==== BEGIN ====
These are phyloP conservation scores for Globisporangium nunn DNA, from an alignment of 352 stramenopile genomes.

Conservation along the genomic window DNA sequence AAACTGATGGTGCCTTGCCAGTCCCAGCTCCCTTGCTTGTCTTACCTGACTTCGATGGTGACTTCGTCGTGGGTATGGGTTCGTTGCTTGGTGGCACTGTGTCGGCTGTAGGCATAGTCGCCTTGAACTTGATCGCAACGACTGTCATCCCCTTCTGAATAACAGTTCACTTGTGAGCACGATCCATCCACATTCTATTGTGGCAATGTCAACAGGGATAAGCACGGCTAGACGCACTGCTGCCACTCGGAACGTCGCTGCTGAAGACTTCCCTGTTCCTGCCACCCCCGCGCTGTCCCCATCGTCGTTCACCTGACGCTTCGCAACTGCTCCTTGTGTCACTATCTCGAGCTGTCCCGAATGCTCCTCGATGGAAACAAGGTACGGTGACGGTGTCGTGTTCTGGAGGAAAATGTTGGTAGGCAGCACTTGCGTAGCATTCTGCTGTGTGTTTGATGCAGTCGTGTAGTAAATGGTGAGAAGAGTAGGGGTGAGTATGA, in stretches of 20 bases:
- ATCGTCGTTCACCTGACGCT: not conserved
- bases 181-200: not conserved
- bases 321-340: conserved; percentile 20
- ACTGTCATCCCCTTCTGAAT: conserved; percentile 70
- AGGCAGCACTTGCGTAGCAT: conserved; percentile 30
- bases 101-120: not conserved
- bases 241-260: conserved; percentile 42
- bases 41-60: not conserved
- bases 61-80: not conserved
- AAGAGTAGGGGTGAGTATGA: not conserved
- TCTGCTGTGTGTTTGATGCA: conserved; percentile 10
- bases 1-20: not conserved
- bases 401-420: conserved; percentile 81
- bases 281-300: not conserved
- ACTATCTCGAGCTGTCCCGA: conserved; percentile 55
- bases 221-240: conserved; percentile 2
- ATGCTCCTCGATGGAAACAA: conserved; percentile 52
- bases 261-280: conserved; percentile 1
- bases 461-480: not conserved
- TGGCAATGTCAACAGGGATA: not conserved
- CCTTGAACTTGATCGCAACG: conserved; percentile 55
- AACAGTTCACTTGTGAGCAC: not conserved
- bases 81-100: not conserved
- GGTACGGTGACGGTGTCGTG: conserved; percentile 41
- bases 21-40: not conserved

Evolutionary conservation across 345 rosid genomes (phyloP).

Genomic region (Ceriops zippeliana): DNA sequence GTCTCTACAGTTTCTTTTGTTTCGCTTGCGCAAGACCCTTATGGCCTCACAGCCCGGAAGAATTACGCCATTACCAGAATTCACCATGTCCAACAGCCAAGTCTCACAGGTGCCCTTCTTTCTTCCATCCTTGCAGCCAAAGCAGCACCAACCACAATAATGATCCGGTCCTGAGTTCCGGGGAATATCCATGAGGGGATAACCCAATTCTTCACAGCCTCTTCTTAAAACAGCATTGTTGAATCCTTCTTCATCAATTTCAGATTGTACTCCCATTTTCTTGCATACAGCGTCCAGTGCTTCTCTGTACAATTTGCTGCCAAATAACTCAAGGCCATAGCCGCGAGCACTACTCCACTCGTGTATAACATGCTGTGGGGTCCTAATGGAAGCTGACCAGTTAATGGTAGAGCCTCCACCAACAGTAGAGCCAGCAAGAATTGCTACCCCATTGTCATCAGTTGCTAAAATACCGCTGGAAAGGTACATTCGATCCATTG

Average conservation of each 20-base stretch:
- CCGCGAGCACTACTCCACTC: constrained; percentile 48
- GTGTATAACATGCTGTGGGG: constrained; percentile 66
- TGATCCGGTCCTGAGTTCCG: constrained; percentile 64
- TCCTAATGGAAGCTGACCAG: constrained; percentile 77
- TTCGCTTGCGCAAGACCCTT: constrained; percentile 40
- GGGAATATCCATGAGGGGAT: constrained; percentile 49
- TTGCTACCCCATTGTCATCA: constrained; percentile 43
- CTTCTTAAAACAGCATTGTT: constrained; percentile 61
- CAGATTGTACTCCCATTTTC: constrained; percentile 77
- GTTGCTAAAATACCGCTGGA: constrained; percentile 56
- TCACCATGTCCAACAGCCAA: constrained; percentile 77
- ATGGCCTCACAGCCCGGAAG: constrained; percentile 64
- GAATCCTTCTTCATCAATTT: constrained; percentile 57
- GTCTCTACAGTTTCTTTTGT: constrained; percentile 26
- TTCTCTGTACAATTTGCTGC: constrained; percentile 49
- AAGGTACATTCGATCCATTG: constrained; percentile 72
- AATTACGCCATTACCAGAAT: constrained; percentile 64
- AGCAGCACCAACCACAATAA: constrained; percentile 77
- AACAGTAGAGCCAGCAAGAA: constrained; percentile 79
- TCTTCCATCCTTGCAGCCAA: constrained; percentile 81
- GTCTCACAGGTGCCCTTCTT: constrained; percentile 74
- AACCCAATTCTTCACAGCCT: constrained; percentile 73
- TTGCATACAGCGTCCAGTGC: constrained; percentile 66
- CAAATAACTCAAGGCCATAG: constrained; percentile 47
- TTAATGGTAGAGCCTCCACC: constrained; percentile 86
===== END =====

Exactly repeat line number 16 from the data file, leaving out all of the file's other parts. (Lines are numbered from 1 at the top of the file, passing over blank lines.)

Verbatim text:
- bases 281-300: not conserved